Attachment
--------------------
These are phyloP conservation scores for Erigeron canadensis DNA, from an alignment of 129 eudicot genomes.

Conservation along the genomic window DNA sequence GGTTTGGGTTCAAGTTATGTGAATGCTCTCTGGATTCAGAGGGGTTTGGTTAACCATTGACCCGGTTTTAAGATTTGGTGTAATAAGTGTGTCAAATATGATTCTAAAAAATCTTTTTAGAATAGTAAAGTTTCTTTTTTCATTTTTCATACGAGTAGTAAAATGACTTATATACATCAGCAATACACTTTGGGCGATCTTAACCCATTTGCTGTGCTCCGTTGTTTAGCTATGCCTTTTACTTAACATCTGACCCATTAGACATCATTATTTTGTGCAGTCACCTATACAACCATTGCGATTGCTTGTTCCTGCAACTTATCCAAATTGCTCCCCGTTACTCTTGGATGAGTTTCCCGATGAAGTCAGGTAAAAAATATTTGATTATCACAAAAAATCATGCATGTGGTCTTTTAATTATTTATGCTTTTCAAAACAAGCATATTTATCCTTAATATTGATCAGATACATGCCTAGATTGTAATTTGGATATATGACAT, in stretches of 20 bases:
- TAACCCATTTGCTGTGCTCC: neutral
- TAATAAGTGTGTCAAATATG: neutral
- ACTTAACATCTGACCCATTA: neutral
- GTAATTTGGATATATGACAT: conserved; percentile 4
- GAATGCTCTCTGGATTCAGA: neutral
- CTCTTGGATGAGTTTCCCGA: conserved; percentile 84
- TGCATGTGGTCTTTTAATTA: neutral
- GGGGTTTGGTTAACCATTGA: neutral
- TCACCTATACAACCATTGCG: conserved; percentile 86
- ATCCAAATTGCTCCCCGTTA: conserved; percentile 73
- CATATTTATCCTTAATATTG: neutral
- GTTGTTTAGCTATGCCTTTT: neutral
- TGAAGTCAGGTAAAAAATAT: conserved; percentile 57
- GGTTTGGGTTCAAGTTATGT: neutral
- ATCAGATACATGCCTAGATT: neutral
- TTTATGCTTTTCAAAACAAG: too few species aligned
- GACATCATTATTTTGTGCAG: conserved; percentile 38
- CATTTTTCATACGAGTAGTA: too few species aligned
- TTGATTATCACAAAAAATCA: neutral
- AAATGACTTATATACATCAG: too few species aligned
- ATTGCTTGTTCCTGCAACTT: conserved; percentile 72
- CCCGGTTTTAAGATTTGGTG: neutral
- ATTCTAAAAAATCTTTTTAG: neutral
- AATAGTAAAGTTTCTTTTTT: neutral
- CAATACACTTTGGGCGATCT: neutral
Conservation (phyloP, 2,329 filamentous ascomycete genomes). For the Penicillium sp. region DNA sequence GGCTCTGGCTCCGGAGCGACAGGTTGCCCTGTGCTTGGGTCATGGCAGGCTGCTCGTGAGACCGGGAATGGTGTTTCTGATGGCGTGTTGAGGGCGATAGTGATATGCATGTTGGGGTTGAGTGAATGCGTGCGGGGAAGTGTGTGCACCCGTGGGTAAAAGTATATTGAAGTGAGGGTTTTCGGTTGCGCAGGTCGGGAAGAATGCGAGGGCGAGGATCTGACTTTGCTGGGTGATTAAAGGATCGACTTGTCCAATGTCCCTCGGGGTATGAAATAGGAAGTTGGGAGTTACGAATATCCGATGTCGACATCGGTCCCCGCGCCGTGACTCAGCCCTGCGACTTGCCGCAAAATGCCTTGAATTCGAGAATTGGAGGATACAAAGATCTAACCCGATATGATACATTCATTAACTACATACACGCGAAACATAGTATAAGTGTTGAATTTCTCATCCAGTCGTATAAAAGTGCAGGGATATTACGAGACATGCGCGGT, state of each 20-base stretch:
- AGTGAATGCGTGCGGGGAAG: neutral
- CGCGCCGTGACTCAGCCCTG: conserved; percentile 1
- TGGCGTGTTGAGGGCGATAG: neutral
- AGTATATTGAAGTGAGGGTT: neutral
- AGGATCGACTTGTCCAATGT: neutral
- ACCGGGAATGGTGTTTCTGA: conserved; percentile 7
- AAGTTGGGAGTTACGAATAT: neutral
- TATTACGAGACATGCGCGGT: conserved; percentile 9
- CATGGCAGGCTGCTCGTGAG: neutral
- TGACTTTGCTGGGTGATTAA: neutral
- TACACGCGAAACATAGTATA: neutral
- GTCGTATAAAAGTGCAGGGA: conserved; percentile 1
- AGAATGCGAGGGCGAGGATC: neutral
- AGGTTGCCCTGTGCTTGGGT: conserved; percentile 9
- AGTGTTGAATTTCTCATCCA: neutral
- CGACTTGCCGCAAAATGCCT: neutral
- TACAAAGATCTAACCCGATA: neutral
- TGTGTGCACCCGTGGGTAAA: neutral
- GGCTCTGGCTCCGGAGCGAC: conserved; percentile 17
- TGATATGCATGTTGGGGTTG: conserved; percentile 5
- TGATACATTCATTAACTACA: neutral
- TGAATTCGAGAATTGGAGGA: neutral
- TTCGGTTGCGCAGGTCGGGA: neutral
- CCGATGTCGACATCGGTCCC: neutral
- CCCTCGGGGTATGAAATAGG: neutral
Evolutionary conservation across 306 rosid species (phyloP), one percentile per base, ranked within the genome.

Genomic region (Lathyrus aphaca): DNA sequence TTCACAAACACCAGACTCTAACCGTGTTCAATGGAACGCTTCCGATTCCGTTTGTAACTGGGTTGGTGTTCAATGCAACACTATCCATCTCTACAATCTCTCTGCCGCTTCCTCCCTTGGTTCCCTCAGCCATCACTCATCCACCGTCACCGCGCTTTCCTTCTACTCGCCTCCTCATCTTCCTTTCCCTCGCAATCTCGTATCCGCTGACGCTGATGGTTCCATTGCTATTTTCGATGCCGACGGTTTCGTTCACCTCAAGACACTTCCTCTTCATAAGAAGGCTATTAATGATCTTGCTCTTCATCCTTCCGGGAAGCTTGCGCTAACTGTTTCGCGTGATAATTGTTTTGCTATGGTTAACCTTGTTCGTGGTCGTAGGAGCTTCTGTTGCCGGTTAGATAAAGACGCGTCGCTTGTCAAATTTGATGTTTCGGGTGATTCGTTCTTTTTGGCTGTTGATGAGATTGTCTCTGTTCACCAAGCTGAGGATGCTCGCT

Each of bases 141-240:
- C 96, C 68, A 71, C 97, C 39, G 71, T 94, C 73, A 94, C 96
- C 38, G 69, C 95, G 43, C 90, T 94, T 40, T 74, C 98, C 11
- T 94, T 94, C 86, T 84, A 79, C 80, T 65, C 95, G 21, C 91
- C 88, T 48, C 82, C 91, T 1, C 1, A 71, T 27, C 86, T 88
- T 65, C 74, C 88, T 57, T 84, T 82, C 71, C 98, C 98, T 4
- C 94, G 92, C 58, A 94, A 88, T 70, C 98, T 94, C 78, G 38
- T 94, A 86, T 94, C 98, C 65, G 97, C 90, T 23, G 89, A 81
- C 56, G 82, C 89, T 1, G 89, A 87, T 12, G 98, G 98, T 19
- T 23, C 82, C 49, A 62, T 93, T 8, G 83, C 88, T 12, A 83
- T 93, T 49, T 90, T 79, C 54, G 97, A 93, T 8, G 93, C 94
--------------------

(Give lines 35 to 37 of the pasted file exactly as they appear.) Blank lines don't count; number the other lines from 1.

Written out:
- AAGTTGGGAGTTACGAATAT: neutral
- TATTACGAGACATGCGCGGT: conserved; percentile 9
- CATGGCAGGCTGCTCGTGAG: neutral